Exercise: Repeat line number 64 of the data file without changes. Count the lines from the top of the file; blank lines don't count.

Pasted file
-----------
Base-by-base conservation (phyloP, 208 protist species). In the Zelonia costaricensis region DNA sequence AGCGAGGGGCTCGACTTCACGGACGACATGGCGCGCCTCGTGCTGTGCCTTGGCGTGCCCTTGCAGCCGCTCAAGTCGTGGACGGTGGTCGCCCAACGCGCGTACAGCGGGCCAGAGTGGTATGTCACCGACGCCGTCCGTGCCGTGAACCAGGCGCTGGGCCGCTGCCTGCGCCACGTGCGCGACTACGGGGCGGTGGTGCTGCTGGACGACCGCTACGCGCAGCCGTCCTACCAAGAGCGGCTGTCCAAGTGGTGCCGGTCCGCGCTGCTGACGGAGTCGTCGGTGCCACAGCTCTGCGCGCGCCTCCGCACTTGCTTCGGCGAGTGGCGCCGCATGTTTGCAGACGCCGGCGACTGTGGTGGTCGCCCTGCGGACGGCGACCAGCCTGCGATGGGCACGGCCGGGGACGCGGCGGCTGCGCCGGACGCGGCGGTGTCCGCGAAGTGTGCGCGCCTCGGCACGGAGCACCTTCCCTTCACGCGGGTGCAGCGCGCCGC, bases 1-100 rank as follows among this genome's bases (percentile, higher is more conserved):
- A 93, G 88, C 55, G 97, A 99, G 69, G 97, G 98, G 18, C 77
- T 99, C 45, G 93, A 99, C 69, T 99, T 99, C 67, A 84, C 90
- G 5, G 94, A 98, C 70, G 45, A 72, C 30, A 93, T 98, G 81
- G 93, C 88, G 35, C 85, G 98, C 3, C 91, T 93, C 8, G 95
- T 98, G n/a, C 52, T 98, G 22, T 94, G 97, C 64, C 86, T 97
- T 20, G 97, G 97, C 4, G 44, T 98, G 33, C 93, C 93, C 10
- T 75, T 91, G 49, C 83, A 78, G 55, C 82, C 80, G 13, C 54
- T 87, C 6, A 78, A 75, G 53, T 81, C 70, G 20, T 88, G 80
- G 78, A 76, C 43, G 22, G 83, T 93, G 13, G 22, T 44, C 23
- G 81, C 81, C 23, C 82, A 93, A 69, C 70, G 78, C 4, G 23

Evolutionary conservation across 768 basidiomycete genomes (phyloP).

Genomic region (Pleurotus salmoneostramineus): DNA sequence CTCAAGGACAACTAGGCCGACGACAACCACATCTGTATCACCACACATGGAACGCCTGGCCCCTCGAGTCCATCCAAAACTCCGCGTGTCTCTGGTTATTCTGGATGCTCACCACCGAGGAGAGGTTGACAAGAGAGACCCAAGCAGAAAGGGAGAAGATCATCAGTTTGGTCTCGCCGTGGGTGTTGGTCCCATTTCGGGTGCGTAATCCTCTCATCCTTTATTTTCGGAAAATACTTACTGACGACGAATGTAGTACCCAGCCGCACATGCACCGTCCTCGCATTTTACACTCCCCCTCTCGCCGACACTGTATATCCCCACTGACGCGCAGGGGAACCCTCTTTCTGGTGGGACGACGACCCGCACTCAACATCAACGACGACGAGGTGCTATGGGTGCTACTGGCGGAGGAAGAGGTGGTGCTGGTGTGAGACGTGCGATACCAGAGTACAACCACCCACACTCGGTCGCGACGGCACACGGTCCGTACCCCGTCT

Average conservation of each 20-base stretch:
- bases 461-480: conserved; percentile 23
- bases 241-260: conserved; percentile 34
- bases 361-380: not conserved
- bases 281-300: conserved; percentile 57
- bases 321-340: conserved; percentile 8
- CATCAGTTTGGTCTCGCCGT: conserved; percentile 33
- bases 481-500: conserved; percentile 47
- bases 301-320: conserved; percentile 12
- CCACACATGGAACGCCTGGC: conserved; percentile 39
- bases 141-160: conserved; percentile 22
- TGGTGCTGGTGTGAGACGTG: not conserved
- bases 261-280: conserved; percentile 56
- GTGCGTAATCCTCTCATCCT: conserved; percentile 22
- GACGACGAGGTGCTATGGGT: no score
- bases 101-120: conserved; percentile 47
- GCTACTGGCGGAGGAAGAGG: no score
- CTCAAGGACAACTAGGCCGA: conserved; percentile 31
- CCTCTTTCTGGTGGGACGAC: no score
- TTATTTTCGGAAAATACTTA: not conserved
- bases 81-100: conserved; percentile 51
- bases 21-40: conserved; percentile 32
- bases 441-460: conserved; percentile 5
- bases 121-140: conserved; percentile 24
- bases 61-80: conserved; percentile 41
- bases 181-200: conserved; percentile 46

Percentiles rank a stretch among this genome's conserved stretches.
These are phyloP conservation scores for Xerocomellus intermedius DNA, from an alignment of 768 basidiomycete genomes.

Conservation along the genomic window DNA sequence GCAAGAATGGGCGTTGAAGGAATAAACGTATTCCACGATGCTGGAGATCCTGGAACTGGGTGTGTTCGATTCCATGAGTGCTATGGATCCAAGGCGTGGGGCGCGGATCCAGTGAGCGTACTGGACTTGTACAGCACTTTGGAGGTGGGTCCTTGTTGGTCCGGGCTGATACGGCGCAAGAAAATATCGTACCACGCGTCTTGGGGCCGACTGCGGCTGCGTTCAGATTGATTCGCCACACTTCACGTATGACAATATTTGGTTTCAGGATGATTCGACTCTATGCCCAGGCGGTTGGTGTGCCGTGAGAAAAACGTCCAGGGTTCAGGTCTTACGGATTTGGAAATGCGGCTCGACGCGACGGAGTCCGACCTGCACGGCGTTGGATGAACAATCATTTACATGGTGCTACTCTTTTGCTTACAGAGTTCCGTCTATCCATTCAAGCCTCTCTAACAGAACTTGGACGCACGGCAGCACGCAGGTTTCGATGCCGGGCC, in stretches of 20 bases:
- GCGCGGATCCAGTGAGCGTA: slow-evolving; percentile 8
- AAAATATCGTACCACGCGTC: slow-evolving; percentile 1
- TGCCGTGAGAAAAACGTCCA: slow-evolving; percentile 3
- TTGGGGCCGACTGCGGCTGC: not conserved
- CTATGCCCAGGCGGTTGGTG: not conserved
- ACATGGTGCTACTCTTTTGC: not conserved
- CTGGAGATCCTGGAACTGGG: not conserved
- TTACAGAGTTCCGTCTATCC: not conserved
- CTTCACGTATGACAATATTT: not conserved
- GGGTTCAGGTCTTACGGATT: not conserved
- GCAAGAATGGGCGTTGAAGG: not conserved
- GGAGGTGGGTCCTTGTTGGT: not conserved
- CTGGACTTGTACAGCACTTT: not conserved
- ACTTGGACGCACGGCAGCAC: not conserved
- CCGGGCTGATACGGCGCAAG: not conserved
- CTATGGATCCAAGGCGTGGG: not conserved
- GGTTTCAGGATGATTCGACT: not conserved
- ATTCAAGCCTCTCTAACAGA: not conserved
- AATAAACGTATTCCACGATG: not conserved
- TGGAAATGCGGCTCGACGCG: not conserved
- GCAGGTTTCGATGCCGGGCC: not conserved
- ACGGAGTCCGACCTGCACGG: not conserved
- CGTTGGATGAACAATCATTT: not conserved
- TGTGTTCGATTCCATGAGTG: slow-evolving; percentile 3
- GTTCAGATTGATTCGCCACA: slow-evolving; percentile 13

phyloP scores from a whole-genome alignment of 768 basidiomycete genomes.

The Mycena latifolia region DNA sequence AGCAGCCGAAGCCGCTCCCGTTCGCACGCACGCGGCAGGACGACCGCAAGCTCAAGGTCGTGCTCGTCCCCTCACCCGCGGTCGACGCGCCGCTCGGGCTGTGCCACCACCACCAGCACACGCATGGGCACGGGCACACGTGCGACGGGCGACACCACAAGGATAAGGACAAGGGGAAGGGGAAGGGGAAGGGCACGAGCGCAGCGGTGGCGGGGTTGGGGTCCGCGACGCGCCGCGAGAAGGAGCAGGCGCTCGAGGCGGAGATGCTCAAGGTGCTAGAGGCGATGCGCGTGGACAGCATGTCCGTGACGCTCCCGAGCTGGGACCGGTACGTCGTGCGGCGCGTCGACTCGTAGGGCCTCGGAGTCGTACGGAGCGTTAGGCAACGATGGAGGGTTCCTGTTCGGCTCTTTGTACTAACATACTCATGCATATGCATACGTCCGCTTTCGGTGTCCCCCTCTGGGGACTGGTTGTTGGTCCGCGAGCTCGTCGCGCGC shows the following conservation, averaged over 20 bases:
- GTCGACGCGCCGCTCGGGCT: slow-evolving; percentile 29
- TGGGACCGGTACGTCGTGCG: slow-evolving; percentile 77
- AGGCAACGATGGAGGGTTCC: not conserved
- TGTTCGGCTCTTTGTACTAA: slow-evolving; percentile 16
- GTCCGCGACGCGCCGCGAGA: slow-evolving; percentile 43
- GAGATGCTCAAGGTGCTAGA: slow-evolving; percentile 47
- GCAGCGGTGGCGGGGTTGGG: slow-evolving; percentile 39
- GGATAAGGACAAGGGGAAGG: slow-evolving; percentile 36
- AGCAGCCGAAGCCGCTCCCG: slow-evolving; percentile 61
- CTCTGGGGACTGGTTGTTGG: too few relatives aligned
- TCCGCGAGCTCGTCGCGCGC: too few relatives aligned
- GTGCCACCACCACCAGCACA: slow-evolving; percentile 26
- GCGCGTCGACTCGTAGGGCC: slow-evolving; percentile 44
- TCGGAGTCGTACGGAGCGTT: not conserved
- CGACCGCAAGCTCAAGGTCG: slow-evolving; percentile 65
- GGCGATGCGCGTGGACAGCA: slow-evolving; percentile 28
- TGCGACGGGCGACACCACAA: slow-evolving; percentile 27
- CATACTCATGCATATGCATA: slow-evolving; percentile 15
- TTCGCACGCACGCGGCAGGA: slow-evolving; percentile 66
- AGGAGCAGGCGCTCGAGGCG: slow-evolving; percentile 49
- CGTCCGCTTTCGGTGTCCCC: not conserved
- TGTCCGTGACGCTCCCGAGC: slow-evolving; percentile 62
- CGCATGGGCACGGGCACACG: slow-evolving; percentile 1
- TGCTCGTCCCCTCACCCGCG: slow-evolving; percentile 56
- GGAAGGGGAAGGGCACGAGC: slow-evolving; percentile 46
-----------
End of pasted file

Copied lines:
- ACGGAGTCCGACCTGCACGG: not conserved